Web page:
The article discusses the significance of emotions in Bulgarian historical film in the context of the theoretical concepts of national identity elaborated in the field of social sciences by prominent scholars such as Eric Hobsbawm, Ernest Gellner, Anthony Smith and Benedict Anderson. Having clarified the mutual relations between the notions of national identity and national cinematography, the author reveals the function of historical film as an element in the process of imagining of a Nation.
Special attention was paid to the titles belonging to the so-called ‘Medieval’ cycle – the majority of them were created within the frames of the grandiose cultural project 1300 Years Bulgaria realized in the end of Lyudmila Zhivkova’s epoch. These movies became very popular because they provoke a powerful emotional appeal in terms of national pride.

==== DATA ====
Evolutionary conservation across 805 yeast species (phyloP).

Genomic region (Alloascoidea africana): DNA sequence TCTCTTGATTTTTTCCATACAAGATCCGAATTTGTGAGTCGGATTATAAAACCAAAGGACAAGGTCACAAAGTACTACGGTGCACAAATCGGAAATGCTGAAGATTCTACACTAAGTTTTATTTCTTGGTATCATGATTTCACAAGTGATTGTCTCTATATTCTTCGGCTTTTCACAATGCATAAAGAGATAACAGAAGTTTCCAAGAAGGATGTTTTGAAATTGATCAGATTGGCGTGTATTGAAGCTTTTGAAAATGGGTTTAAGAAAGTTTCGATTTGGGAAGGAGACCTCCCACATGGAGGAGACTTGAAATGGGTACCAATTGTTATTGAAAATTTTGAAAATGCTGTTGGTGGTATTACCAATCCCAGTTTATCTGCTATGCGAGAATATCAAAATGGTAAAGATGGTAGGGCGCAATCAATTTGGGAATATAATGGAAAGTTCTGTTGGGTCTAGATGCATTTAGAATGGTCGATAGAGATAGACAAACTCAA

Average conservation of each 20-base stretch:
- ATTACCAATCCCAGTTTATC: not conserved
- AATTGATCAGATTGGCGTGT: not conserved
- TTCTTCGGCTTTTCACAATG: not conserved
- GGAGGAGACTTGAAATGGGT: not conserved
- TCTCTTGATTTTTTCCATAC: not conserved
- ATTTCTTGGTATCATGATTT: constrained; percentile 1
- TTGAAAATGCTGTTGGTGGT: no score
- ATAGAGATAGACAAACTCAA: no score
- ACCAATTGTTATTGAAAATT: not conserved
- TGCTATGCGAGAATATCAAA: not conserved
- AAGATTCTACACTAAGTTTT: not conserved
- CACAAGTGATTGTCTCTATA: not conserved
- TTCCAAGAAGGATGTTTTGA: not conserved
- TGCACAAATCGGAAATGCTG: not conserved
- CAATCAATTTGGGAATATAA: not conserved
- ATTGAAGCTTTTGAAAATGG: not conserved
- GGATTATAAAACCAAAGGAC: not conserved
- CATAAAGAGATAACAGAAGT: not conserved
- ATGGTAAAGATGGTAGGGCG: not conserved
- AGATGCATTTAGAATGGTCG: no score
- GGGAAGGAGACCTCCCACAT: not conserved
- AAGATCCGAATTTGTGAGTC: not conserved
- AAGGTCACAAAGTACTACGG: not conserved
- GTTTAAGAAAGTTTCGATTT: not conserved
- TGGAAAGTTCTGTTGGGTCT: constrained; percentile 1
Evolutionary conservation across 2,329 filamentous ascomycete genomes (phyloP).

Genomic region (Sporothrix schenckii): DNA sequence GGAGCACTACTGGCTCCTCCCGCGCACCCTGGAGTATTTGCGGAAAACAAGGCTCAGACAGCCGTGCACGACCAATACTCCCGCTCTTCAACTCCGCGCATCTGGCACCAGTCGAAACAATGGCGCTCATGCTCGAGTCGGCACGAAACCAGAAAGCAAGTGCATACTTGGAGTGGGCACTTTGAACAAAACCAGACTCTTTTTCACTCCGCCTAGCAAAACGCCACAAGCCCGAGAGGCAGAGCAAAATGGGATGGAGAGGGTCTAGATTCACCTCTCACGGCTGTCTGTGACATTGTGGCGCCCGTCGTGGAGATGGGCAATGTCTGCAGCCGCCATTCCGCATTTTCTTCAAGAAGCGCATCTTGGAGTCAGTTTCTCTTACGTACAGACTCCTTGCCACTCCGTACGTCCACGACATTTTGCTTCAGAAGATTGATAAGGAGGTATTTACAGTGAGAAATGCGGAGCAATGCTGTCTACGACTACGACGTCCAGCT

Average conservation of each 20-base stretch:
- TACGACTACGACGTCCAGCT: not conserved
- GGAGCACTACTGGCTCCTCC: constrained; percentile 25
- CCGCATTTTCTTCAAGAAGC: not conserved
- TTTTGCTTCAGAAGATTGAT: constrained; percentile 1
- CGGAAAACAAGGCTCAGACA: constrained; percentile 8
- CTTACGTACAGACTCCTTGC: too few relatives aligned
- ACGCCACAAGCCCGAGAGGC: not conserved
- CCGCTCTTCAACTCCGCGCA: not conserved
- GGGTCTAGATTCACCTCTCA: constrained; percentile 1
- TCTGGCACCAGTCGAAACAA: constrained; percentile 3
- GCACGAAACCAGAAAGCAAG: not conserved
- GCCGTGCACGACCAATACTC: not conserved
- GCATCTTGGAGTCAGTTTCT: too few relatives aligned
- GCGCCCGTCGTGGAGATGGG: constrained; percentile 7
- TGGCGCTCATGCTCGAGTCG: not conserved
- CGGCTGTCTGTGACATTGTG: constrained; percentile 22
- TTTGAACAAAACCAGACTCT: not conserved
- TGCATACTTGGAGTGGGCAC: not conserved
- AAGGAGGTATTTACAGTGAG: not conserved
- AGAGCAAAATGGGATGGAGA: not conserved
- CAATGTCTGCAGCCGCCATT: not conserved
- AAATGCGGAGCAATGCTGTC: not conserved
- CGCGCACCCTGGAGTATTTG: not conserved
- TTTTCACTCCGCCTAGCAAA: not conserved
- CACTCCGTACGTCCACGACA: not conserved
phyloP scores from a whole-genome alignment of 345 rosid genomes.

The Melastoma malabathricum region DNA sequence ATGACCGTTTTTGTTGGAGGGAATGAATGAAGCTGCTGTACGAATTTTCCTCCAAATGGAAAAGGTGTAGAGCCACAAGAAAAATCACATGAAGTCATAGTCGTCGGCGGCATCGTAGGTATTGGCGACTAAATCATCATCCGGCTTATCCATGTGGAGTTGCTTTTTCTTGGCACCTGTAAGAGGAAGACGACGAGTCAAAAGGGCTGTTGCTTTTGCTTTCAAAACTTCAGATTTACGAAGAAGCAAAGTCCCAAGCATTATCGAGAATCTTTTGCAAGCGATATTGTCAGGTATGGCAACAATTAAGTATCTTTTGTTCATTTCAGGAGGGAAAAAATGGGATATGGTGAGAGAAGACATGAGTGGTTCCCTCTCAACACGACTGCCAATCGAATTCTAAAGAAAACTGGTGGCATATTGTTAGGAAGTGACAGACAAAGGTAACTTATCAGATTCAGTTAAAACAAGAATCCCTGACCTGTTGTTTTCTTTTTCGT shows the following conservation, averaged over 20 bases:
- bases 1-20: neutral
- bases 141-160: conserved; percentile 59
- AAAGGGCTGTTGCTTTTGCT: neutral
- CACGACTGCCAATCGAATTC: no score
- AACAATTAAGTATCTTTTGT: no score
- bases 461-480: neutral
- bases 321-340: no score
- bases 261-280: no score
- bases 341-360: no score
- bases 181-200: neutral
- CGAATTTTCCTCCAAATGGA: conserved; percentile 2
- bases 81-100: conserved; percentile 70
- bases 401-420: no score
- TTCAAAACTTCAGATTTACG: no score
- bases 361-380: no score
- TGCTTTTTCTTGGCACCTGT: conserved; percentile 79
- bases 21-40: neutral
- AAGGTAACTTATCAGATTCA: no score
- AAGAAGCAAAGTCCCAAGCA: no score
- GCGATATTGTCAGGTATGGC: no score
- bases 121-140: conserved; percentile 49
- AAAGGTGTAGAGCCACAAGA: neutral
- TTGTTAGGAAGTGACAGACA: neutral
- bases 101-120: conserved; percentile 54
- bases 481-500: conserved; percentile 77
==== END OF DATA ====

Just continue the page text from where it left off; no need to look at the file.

At the opposite side of the emotional spectrum are situated the cinematic texts shot after 1989 that deconstructed the old national myths about the homogenous Nation by introducing the topic of the traumatic sites of memory: the painful memories of establishing of the communist regime in Bulgaria, and above all, the memory of the events concerning the ‘revival process’. In Bulgarian cinema the ‘revival process’ was interpretated in the emotional mode of the collective shame and the inevitable national atonement.